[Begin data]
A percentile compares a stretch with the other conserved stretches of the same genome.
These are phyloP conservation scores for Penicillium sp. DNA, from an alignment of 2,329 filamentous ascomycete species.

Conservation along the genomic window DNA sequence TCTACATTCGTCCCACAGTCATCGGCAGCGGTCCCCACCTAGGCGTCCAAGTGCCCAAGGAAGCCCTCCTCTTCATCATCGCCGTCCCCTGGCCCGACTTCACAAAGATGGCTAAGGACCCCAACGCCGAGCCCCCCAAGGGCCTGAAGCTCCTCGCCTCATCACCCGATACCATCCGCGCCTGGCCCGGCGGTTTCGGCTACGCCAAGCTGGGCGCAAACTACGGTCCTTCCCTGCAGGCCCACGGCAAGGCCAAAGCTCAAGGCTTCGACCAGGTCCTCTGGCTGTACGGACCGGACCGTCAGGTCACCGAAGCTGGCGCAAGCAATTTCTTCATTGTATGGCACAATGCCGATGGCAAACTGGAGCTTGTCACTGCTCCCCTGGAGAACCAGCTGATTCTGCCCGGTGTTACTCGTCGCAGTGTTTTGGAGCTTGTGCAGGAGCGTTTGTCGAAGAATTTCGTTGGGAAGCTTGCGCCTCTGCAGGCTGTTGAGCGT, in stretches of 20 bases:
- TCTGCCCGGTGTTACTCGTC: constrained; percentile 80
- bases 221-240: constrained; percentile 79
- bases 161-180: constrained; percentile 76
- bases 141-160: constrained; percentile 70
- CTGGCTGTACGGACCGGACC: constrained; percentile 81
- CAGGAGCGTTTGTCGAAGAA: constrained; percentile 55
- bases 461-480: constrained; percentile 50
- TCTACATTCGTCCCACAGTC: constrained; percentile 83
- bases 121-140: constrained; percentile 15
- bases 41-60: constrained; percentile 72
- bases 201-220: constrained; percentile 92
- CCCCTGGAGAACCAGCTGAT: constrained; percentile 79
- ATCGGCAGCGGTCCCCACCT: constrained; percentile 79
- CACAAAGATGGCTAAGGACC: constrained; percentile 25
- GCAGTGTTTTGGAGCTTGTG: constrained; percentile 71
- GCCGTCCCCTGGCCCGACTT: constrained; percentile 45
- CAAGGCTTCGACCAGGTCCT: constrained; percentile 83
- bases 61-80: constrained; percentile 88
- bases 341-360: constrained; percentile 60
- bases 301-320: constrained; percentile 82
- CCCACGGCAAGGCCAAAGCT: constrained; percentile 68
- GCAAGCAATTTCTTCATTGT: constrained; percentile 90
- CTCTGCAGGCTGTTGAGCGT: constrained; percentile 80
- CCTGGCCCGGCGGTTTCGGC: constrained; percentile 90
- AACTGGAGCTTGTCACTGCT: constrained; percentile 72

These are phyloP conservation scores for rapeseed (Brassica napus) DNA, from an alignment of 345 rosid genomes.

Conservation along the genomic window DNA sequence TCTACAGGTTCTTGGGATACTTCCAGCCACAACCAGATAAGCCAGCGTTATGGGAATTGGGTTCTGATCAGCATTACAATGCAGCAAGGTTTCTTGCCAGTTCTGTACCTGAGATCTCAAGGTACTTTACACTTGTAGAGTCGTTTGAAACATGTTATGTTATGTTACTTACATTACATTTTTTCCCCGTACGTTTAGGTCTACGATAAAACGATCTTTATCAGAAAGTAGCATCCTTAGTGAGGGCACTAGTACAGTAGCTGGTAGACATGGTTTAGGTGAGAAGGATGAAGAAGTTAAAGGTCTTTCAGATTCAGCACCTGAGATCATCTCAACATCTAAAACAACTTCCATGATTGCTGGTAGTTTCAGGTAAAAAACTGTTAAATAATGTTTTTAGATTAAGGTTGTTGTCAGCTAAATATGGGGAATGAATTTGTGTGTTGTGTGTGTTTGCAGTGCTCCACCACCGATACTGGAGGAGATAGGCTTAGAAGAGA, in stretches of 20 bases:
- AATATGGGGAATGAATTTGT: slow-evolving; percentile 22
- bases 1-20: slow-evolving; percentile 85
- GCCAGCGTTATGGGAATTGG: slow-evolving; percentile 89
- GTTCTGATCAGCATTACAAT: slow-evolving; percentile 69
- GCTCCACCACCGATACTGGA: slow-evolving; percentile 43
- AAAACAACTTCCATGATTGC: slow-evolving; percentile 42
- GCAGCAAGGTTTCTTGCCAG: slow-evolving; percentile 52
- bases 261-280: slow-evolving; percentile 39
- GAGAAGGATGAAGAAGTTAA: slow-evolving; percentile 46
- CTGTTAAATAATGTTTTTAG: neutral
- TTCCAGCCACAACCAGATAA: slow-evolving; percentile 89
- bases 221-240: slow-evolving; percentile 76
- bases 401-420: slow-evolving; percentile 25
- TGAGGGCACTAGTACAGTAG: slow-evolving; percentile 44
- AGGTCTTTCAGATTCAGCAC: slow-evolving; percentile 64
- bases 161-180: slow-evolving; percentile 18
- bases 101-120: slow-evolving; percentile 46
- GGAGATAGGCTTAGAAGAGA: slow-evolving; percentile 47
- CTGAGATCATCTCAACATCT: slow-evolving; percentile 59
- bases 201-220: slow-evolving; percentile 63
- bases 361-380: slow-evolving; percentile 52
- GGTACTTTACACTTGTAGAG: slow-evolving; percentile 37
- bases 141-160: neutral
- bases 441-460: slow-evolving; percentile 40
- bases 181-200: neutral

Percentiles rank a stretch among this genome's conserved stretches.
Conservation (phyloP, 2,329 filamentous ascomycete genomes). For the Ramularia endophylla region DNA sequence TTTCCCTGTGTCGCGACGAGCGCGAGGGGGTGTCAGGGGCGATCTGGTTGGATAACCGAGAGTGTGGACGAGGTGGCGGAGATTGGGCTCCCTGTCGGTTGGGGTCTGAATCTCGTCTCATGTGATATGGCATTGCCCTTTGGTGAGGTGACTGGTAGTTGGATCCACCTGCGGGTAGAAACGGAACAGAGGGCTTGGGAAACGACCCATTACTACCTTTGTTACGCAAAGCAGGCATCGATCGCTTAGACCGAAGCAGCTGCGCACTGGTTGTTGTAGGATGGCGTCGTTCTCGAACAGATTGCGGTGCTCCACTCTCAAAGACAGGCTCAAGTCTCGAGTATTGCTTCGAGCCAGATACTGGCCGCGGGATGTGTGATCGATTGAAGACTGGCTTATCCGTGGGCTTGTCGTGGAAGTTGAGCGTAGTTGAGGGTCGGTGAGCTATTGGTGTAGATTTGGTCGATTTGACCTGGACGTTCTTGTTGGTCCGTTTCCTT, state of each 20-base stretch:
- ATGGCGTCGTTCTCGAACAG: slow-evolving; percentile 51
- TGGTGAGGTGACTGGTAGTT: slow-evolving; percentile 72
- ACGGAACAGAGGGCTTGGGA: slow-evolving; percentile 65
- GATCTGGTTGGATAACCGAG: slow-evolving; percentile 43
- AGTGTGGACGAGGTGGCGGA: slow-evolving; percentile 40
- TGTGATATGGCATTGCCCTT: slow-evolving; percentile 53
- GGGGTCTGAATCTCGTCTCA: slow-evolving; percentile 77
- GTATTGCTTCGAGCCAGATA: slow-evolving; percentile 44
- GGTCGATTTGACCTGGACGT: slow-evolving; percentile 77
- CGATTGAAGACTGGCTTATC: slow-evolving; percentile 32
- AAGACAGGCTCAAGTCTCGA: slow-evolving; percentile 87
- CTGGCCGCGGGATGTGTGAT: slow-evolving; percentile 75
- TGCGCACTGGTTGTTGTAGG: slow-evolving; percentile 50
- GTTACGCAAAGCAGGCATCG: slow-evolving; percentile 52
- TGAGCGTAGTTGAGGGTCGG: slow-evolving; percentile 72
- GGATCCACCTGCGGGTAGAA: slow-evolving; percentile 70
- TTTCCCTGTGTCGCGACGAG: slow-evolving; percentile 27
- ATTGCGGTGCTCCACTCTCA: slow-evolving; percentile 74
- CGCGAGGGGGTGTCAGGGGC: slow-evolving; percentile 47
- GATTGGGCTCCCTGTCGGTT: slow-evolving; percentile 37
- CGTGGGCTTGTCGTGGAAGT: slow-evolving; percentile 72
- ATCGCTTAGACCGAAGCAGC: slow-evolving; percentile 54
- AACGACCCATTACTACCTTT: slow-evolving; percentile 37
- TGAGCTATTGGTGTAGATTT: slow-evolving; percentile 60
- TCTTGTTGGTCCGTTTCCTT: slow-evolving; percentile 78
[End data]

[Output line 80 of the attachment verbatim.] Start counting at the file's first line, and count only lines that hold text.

- AACGACCCATTACTACCTTT: slow-evolving; percentile 37